Different currency symbols of the world

TransferWise
19.10.18
8 minute read

Different currency symbols of the world

Every world currency has an assigned code, used on currency exchange markets, and a currency code symbol which is typically used when pricing goods in a store, or dishes in a restaurant for example. Some of them might be familiar - some less so. If you’re wondering which currency symbol you need, we have you covered.

Wherever you’re off to, here’s all you need to know about some of the different currency symbols of the world.

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Now, back to what you came here to read.

World currencies symbols and signs

Currency symbols are a quick and easy way to show specific currency names in a written form. It’s a convenient shorthand, replacing the words with a graphic symbol for ease - for example $40 instead of the full version - 40 US dollars. It’s worth noting that currency symbols are fairly standardised, but do have small variations. For example, the symbol for USD could be written with 2 vertical lines instead of 1, without any change to the meaning.

When travelling somewhere new, it’s helpful to recognise the currency symbol as you’re likely to see it on restaurant menus, or in stores. You might also need to know how to type currency symbols - as only a small number are displayed on the average computer keyboard.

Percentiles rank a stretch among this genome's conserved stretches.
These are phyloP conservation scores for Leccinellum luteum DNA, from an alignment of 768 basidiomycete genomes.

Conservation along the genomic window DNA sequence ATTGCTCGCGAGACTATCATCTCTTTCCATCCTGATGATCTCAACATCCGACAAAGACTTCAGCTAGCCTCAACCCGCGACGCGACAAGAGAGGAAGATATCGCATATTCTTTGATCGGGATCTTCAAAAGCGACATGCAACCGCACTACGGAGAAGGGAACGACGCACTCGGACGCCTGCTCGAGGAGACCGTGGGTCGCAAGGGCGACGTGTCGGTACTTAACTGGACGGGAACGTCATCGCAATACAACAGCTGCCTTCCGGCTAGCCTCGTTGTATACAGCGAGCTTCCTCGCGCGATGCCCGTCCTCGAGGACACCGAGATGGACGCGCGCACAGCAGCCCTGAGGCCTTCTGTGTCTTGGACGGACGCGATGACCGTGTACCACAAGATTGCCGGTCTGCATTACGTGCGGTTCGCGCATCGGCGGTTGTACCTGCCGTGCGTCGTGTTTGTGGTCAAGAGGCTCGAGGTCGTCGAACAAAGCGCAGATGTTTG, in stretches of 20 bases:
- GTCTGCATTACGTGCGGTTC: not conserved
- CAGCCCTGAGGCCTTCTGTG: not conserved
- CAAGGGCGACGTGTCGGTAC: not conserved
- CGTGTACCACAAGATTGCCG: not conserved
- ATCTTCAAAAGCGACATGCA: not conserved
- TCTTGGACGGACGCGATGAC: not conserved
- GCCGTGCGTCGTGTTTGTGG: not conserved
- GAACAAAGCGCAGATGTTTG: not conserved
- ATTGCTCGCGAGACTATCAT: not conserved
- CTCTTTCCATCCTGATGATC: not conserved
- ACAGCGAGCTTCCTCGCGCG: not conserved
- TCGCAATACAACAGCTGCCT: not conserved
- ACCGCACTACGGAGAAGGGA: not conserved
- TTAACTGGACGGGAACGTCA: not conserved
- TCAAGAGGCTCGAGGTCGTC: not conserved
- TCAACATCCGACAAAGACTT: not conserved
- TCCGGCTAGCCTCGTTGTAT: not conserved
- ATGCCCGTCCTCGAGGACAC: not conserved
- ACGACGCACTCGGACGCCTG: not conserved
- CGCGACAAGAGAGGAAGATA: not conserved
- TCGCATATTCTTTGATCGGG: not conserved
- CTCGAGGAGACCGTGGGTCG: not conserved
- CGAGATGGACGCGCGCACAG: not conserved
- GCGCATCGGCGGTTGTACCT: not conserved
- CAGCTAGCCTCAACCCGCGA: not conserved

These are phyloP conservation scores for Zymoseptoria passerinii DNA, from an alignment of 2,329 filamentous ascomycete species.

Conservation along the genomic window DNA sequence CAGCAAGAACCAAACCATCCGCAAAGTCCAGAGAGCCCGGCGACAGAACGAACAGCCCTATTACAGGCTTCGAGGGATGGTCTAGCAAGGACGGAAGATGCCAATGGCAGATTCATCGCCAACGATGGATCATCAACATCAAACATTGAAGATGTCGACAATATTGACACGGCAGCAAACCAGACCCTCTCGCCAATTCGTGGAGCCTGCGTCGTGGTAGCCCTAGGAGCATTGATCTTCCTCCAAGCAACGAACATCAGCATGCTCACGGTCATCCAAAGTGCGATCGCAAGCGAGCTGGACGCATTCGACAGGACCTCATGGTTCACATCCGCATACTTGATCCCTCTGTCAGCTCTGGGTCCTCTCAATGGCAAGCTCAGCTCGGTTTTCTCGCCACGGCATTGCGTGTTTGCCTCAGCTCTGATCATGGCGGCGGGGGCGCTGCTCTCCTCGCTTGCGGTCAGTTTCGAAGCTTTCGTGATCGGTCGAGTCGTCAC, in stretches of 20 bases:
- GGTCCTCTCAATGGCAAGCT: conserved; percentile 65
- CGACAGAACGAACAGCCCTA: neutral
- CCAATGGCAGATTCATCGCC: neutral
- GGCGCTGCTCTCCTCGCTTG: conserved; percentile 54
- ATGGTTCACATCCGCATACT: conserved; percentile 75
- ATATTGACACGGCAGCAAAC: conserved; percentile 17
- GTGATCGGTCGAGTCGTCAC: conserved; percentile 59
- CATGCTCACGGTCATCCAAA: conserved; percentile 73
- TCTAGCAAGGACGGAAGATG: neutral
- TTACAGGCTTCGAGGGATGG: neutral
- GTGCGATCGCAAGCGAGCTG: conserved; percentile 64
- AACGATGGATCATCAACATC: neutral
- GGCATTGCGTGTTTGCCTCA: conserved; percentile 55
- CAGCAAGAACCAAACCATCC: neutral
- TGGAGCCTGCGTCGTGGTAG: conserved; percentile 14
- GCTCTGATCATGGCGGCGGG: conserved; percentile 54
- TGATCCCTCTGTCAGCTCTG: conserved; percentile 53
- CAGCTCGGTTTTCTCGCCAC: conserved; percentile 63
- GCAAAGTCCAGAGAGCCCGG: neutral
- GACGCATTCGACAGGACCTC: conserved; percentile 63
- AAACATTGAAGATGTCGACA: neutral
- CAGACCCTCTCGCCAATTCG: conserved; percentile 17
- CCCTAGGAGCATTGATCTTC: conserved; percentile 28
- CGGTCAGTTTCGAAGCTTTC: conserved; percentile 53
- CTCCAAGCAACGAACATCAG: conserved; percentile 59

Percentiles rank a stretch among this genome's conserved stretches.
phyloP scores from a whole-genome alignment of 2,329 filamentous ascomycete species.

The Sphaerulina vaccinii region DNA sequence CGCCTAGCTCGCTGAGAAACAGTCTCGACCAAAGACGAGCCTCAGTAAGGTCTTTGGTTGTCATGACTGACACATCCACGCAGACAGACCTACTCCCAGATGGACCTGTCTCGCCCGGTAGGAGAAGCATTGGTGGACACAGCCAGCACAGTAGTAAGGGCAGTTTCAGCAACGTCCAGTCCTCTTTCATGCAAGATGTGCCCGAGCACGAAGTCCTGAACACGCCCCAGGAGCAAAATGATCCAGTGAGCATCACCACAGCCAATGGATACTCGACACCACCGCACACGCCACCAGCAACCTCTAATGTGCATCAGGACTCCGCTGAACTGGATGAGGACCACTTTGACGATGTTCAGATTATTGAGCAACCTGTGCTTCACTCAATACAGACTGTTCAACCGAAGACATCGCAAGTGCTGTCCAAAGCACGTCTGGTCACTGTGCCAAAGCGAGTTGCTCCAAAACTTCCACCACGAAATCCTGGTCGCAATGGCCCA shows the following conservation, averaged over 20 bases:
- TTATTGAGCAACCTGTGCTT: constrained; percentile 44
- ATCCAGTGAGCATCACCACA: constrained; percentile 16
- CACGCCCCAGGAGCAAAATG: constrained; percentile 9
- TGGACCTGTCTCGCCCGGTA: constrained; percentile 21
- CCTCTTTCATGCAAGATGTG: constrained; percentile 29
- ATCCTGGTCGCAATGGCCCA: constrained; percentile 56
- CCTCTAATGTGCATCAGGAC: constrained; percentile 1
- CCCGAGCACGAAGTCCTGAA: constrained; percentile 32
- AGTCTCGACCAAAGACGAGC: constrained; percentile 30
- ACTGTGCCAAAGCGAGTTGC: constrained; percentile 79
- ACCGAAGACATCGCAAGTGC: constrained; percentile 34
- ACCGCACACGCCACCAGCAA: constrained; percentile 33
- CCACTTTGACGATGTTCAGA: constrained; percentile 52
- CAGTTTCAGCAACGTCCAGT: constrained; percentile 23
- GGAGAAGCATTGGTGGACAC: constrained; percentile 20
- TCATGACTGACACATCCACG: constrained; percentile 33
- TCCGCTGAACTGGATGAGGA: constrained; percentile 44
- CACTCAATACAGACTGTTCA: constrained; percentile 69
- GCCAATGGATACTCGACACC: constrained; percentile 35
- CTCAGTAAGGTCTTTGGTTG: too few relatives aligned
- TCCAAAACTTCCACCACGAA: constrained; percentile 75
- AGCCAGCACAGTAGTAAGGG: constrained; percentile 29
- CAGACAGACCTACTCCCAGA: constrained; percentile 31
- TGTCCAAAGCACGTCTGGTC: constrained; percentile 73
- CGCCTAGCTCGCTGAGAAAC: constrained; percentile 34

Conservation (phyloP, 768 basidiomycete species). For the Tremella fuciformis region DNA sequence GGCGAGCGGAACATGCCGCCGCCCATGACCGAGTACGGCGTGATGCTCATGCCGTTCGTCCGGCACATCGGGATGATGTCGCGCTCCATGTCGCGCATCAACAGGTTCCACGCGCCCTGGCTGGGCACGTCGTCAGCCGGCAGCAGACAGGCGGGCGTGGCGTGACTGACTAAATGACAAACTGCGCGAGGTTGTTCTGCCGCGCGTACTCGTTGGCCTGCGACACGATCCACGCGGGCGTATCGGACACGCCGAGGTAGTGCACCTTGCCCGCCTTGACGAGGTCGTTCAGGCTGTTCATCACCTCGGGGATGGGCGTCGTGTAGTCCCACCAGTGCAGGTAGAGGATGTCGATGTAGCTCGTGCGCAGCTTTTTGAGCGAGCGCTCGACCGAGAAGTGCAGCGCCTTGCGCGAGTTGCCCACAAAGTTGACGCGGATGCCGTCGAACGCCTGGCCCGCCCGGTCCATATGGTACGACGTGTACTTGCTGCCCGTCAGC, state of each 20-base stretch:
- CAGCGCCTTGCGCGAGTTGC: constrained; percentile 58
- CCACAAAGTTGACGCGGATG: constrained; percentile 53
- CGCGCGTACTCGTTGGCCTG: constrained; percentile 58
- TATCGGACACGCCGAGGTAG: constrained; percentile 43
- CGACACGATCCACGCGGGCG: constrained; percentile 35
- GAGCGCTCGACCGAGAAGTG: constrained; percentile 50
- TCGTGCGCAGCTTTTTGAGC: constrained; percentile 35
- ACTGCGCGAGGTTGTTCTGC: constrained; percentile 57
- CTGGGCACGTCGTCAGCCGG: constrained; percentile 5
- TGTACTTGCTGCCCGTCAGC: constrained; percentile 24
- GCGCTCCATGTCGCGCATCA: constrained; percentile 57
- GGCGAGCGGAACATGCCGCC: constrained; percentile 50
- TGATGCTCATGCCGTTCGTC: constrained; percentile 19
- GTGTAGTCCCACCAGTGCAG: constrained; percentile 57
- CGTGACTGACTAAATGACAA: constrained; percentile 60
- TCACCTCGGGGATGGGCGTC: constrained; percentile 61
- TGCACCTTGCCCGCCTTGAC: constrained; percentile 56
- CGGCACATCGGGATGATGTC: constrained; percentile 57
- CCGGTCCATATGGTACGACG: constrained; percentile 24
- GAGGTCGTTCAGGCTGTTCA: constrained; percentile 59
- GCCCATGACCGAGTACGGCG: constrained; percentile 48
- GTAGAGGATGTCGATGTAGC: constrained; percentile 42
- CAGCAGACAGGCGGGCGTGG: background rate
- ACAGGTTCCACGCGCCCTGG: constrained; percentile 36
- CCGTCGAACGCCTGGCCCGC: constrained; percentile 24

If you want to make an international money transfer you might be better off if you use a specialist service such as TransferWise. Click here to check out which of these currencies are supported by TransferWise.

Do I write the currency symbol before or after the sum?

This depends on the currency and the local custom. Some currencies are fairly consistently written before the amount - especially in english speaking countries and South America. So in the US, for example, you’d see an amount written $100.

However, in some European countries it is common to use the symbol at the end of the amount - so you might see 50€ written in France or Germany.

In other places, you’ll find the currency symbol in the place you might expect a decimal separator, so 20$00, for example.

List of currency symbols: Europe

Country Currency Currency code Currency symbol Unicode characters HTML Currency symbol HEX Currency code